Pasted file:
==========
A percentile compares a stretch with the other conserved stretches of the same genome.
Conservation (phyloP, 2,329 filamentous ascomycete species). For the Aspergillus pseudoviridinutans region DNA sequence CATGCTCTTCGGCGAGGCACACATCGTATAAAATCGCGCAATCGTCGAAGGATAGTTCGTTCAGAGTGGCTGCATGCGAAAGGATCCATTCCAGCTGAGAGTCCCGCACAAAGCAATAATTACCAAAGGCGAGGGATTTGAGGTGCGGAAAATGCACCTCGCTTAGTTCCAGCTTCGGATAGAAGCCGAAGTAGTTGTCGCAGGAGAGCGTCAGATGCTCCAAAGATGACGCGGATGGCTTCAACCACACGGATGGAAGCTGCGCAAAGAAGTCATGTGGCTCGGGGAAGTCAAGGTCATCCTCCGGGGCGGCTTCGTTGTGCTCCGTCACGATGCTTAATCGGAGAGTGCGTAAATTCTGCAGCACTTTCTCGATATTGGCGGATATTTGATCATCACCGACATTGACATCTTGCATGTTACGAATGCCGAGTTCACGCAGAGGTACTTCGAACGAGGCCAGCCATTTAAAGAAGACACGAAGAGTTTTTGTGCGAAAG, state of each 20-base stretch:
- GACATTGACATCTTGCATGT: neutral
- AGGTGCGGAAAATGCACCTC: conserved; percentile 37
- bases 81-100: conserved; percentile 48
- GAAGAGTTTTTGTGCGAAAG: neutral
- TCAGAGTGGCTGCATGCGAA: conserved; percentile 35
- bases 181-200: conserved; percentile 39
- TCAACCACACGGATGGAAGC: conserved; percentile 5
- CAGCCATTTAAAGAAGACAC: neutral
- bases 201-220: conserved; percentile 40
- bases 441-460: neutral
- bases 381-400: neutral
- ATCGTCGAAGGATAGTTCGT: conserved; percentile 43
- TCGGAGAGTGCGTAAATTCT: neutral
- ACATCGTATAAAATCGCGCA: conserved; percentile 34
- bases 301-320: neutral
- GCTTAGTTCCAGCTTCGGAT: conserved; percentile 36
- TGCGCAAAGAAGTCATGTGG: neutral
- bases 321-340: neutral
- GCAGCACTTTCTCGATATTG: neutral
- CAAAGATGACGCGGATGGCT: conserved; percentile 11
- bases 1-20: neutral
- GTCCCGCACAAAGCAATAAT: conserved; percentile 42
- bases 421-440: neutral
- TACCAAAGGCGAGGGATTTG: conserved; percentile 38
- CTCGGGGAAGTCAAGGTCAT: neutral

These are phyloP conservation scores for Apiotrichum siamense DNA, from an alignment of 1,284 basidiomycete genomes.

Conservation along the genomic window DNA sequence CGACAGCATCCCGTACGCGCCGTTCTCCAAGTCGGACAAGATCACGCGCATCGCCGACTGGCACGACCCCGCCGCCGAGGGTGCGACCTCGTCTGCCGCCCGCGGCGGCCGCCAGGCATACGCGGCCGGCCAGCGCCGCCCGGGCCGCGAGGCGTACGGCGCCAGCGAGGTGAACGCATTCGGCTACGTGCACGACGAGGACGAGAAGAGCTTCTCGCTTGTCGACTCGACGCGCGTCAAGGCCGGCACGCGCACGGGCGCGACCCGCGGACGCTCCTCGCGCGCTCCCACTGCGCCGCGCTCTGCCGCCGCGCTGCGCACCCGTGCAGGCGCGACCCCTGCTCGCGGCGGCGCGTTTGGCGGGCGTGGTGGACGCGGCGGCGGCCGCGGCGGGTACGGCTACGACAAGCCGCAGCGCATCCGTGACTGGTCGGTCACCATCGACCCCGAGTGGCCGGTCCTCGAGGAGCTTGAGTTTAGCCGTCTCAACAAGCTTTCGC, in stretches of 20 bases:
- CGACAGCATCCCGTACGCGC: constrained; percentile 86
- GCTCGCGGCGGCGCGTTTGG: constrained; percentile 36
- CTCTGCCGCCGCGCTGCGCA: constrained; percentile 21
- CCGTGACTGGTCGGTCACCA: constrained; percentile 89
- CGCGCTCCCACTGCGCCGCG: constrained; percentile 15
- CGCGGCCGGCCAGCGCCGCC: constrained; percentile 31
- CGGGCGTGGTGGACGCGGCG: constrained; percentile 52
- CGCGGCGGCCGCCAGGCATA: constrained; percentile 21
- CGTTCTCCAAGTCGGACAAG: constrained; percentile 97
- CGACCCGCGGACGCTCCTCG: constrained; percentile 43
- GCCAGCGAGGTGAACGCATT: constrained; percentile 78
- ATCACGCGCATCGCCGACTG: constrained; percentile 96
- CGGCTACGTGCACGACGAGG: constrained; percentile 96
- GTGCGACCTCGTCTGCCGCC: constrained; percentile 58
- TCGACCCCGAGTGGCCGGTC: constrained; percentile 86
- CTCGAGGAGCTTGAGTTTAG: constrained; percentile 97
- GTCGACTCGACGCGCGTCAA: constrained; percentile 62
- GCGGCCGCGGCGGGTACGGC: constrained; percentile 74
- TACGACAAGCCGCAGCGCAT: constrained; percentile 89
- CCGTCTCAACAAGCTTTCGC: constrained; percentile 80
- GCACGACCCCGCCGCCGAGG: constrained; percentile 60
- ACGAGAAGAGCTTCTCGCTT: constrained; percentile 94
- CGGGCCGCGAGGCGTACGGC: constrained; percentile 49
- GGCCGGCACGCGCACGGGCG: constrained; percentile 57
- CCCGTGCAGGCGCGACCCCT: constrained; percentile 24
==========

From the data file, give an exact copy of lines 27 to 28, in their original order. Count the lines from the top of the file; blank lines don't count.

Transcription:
- CTCGGGGAAGTCAAGGTCAT: neutral

These are phyloP conservation scores for Apiotrichum siamense DNA, from an alignment of 1,284 basidiomycete genomes.